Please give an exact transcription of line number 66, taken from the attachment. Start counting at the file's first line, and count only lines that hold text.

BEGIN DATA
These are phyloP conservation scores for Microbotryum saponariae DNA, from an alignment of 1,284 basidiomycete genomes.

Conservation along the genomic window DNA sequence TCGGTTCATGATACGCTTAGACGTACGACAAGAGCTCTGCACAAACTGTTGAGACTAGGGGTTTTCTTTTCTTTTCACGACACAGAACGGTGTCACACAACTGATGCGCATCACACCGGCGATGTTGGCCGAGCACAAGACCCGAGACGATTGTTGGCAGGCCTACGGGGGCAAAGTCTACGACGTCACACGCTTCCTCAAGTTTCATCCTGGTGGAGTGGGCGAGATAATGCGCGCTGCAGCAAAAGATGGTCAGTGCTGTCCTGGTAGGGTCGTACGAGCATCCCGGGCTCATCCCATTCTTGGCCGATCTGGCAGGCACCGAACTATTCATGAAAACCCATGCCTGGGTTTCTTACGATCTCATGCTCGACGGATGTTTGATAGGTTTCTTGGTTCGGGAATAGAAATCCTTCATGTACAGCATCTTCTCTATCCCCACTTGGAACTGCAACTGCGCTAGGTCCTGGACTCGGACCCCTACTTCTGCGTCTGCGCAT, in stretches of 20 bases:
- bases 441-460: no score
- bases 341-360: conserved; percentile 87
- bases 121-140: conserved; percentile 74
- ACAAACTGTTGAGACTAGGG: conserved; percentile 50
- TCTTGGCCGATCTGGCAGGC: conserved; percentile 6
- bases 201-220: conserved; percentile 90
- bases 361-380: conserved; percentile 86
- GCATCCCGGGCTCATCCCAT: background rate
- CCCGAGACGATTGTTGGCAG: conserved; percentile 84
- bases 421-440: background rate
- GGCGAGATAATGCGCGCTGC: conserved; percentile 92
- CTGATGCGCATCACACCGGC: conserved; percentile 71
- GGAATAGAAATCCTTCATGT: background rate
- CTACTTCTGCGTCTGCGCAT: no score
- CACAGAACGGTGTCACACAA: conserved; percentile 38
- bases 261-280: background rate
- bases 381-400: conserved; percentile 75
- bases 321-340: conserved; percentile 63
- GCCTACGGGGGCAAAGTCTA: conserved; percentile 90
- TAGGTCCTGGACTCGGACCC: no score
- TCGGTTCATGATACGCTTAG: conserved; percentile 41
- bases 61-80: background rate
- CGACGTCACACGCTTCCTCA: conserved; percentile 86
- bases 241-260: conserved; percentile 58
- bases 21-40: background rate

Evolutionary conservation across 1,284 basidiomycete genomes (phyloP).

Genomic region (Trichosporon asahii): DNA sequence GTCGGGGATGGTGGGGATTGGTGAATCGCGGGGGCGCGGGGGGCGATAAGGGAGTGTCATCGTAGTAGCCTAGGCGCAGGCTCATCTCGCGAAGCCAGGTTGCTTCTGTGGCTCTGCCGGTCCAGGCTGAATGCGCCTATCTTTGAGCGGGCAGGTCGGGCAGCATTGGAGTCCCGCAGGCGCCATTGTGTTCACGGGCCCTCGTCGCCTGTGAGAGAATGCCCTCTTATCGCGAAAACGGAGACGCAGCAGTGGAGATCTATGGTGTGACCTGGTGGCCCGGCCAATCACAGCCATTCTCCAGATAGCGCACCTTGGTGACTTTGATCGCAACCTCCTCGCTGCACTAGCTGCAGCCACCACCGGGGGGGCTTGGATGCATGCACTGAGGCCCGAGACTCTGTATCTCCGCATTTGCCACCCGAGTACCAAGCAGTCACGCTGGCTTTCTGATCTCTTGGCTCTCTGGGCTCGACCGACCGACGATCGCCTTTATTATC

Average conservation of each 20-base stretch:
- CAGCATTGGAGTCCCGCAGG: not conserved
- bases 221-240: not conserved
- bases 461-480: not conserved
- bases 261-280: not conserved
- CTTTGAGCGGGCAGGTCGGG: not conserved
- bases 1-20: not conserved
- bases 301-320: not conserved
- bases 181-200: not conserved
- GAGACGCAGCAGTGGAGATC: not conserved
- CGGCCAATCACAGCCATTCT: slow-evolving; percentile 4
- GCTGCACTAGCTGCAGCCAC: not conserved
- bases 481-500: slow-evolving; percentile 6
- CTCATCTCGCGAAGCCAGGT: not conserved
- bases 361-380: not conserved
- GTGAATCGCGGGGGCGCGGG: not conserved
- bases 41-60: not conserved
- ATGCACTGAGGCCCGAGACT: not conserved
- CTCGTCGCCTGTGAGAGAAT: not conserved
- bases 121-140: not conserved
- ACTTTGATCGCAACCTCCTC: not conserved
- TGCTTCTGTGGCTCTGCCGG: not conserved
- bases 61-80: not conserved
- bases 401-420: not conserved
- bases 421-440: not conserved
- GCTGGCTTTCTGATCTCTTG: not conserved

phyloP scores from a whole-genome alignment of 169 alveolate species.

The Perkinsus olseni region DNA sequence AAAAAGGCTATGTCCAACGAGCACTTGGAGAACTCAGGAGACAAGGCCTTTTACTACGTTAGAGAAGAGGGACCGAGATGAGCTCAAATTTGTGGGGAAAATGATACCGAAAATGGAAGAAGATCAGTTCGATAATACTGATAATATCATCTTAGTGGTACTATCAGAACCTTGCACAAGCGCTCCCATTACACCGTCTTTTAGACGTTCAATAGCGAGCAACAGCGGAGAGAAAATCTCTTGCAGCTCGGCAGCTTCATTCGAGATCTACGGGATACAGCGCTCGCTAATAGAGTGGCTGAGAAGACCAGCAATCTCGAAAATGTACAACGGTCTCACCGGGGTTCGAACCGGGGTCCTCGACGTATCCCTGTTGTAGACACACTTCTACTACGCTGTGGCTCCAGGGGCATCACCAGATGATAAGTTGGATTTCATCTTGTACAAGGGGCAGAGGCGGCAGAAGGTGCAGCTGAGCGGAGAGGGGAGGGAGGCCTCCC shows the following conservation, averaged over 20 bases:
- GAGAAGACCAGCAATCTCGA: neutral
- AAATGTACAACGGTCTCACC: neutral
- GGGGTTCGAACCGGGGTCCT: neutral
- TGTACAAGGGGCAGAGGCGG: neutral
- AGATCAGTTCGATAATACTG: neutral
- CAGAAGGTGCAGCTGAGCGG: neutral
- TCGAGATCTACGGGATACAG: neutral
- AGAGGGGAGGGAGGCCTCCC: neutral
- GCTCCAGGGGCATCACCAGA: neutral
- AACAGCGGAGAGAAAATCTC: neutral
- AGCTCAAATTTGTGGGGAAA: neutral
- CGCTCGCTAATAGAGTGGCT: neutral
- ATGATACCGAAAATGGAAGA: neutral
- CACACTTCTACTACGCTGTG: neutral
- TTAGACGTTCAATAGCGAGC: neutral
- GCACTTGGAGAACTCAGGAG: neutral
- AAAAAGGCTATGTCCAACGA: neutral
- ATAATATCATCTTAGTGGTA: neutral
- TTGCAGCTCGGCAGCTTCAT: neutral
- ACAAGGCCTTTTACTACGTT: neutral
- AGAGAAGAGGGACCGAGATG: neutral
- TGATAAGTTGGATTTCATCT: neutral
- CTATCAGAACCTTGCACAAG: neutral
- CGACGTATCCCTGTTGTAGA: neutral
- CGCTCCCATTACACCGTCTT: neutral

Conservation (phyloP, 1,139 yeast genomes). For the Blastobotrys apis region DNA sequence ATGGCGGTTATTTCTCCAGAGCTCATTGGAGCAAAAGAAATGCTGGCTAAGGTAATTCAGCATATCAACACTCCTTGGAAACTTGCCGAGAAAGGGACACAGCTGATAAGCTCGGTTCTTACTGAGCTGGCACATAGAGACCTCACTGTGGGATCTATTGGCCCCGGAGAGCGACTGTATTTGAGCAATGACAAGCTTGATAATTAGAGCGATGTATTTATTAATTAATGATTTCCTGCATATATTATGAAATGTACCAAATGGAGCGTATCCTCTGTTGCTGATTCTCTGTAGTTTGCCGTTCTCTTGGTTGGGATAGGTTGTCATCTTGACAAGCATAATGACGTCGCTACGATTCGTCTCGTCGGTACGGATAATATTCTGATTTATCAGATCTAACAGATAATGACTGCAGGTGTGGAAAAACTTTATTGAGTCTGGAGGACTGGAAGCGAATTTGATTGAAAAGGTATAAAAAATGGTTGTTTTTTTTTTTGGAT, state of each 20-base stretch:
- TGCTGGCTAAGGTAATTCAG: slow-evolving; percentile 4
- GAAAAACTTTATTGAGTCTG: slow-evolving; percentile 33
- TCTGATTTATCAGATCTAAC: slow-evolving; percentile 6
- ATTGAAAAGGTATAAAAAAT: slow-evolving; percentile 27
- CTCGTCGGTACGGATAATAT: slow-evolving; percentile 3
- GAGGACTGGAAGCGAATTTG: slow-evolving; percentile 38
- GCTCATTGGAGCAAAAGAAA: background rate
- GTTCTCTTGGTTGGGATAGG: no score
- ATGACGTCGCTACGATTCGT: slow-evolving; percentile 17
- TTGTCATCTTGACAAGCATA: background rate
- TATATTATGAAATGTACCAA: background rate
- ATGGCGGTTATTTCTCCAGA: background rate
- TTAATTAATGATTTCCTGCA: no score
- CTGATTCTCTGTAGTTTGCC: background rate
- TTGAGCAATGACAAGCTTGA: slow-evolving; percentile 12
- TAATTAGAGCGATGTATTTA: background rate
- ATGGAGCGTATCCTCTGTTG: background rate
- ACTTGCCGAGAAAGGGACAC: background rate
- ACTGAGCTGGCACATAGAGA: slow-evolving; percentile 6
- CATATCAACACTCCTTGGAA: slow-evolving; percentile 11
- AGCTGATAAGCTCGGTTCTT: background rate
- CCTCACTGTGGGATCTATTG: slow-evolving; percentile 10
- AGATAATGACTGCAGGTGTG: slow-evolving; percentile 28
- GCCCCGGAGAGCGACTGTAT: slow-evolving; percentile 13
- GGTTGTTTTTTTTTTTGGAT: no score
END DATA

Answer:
- GCTCCAGGGGCATCACCAGA: neutral